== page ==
What Global Citizen is doing on Nelson Mandela Day is a part of something bigger. They’re serious about ending extreme poverty by 2030, and we can all join in and help them. And creating a world without extreme poverty would be a great way to honor Nelson Mandela and continue his humanitarian mission. After all, Mandela himself said, “Like slavery and apartheid, poverty is not natural. It is man-made and it can be overcome and eradicated by the actions of human beings.”

article by Danica Davidson via act.mtv.com

Rwanda Makes Great Progress in Economic Growth, Life Expectancy 20 Years After Genocide

A young woman stands in a "reconciliation village" in Mybo, Rwanda. In these villages, many who killed their neighbors in the 1994 genocide now live side by side with relatives of the dead. (Chip Somodevilla, Getty Images / April 6, 2014)
A young woman stands in a “reconciliation village” in Mybo, Rwanda. In these villages, many who killed their neighbors in the 1994 genocide now live side by side with relatives of the dead. (Chip Somodevilla, Getty Images / April 6, 2014)

JOHANNESBURG, South Africa — In scattered villages on steep green hillsides, many who killed their neighbors in Rwanda’s genocide 20 years ago now live side by side with relatives of the dead.

Speech that creates ethnic divisions has been outlawed. Local tribunals called gacaca courts have allowed many offenders to be released from prison in return for confessions and expressions of remorse. And a generation of young people who grew up after the mass killings embody the hope of a new breed of Rwandans who identify not by ethnicity but by nationality.

Rwanda has made stunning progress since what was one of the 20th century’s greatest tragedies, when more than 800,000 Tutsis and moderate Hutus were slaughtered by Hutu extremists. Life expectancy has doubled since 1994 to more than 60 years. Economic growth consistently reaches 8% annually. And the number of deaths of children under age 5 has plummeted in the last two decades from 230 per 1,000 to 55.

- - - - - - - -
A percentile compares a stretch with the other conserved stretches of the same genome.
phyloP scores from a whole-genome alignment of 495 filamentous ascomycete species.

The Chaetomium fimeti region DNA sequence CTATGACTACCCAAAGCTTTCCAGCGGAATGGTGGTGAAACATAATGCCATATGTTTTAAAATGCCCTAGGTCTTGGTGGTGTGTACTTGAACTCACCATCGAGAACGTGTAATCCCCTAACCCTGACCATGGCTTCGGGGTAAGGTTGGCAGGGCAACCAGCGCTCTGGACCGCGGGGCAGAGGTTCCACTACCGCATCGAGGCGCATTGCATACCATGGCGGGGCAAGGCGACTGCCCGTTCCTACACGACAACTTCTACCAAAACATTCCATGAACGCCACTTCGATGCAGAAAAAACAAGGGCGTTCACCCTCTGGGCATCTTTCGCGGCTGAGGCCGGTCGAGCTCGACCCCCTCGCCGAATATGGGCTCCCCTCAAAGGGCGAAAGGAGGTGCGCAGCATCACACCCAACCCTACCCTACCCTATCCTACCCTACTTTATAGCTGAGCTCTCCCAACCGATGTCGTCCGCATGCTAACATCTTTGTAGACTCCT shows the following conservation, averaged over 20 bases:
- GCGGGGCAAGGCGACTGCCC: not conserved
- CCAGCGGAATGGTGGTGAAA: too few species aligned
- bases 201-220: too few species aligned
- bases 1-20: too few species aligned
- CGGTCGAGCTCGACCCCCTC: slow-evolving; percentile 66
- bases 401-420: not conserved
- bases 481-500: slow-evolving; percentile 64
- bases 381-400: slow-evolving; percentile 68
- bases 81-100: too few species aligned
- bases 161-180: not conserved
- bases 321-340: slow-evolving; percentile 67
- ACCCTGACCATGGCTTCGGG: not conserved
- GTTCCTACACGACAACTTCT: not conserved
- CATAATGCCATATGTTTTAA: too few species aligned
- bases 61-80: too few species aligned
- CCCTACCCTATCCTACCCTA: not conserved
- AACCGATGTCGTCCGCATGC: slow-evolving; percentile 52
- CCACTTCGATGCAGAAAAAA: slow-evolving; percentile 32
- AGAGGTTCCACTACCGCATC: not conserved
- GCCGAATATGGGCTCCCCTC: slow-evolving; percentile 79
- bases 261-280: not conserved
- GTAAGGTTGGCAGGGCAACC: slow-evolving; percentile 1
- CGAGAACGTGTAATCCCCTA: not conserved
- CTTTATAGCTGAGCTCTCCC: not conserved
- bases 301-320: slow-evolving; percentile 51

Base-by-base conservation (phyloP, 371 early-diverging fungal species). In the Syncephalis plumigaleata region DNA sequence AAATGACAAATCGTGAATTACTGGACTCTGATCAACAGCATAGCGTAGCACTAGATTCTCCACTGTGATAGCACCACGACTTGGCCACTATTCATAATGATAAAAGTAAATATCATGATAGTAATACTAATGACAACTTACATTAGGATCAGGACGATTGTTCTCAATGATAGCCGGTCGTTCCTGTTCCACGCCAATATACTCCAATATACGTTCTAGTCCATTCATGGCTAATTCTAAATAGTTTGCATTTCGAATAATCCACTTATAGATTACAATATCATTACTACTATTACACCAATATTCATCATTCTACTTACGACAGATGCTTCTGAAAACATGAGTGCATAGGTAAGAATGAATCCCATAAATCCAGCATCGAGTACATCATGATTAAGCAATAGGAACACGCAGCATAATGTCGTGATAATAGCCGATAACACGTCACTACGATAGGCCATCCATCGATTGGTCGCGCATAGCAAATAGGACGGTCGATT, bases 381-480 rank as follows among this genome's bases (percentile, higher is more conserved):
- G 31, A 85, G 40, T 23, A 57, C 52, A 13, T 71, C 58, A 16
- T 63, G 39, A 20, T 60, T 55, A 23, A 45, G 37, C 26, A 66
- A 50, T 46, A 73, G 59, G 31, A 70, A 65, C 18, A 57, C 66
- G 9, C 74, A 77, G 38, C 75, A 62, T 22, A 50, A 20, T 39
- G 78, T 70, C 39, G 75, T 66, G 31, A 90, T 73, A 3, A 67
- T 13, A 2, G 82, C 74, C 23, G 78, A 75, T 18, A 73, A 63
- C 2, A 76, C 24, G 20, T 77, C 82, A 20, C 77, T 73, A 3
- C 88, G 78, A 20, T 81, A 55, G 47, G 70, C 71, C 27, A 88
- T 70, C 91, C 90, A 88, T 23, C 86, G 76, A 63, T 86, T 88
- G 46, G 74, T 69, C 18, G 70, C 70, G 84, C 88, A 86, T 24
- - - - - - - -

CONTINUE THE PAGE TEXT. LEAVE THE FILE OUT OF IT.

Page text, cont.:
In the years since the hundred days of bloodletting, in which as many as a million people were killed, the small Central African country has wowed donors and investors, though lately human rights advocates have criticized President Paul Kagame for displaying an increasingly authoritarian approach.

Kagame says that improved education and an end to poverty are the most effective ways to prevent a return of violence. The government spends a quarter of its budget on health and 17% on education, according to the World Bank.  The positive news out of Rwanda stands in sharp contrast to the results of the West’s vows that “never again” would the world stand by as the massacres that occurred in Rwanda and the former Yugoslavia in the mid-1990s unfolded.

In 2002, the Rome statute was established, setting up the International Criminal Court to prosecute individuals on charges including genocide and crimes against humanity. And in 2005, a summit of world leaders adopted the doctrine of the “responsibility to protect,” which obliged the international community to step in when civilians are under attack and their governments fail to protect them.